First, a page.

As the Democratic Republic of Congo (DRC) totters in the wind of political uncertainty, France warned that severe cuts to the UN's MONUSCO peacekeeping force in the giant African nation would equate to "playing with fire".

The warning shot from France's ambassador to the UN, Francois Delattre, on Tuesday (21 March), came as question marks linger over whether President Joseph Kabila will relinquish power after his mandate expired in December, leading to unrest and violence.

An agreement between the Congolese opposition and government was struck on 31 December 2016, paving the way for elections to be held by December 2017. However, as the two sides continue wrangling over the appointment of a new prime minister, the deal is yet to be implemented.

"The DRC is at a crossroads," Delattre said ahead of a UN Security Council meeting. "We should not be playing with fire when it comes to such high stakes," he added.

According to Bloomberg, the US provides nearly 30% of the UN's $7.9bn (£6.3bn) peacekeeping budget – but the Trump administration is intent on a significant reduction in funding for foreign aid and international organisations in order to spend more on US defence.

As Washington reviews the organisation's 16 peacekeeping missions, the DRC could be caught in the crosshairs as it is home to the UN's biggest and costliest operation in the world.

MONUSCO peacekeepers in Kinshasa
Residents chant slogans against Congolese President Joseph Kabila as peacekeepers serving in MONUSCO patrol during demonstrations in the streets of Kinshasa on 20 December 2016 Thomas Mukoya/Reuters

MONUSCO involves around 22,400 people, including nearly 17,000 troops and more than 1,350 police. It has an annual budget of $1.2bn.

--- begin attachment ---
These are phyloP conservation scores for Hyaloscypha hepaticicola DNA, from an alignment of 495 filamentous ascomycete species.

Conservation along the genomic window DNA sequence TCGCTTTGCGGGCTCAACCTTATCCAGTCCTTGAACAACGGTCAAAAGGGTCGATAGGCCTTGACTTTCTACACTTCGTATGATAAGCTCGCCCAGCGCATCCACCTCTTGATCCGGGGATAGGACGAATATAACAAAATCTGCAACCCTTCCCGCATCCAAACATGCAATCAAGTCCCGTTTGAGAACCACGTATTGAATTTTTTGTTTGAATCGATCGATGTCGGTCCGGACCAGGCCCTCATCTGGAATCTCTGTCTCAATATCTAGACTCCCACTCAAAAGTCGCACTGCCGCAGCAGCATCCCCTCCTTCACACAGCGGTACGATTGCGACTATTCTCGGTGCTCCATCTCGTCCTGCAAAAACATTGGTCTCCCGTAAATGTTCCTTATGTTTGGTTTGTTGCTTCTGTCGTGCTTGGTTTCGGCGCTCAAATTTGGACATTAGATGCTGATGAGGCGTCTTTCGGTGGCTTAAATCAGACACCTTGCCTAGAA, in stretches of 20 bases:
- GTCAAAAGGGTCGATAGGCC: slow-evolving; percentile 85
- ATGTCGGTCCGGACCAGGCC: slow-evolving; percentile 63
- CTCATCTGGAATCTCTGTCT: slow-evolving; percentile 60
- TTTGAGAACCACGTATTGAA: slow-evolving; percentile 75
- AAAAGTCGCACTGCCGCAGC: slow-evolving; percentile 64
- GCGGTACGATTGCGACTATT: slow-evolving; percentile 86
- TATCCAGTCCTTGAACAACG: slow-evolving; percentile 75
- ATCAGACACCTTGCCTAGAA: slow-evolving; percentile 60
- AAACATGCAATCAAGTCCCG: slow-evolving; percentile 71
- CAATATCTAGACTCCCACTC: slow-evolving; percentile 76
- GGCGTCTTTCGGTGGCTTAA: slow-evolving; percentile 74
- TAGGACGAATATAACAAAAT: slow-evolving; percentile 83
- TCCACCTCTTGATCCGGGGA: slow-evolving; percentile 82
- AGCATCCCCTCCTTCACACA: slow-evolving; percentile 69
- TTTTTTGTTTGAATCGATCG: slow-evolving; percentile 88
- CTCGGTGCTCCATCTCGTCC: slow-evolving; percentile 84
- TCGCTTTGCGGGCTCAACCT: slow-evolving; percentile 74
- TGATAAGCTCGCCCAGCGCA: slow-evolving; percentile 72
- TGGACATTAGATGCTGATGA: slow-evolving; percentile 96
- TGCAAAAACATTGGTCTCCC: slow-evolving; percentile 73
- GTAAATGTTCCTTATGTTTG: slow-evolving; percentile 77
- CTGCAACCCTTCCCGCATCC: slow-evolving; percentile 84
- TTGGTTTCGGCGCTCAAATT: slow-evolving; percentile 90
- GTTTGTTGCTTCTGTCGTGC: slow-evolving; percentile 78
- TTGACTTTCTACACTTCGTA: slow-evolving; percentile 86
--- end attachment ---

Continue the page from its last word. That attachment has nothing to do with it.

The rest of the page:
Earlier this month, Secretary-General Antonio Guterres requested the Security Council to supply the force with an additional 320 UN police and 36 armoured personnel carriers and said he was "deeply disturbed by the sharp increase in human rights violations".

MONUSCO's mandate expires at the end of the month and with elections scheduled to take place this year, negotiations over its future will be taking place over the next week, culminating in a vote on renewing its mandate on 29 March.

After yesterday's meeting, Britain's UN Ambassador and current council president, Matthew Rycroft said there was "some support for a reduction in numbers".

However, Rycroft added, "with elections coming up by the end of the year, [now] is not the moment to reduce in any way the ability of MONUSCO to provide protection of civilians".

The UN's envoy to Congo, Maman Sidikou, warned the Security Council there is a high risk of electoral-related violence. "This is likely to rise further, the longer the implementation of the 31 December Agreement is stalled, prolonging the current political uncertainty," he said.

Sidikou added that a spike in violence in certain areas of the country has been exacerbated by political uncertainty.

"The year 2016 witnessed a 30% increase in human rights violations compared to 2015, with MONUSCO documenting a total of 5,190 human rights violations throughout the DRC. State agents were responsible for 64% of these, and armed groups were responsible for the remaining 36%," he added.

2017 is the year the DRC contends with two stark realities: either it will witness democratic elections and its first peaceful transfer of power, or the spectre of further violence fuelled by unlawful and excessive government force.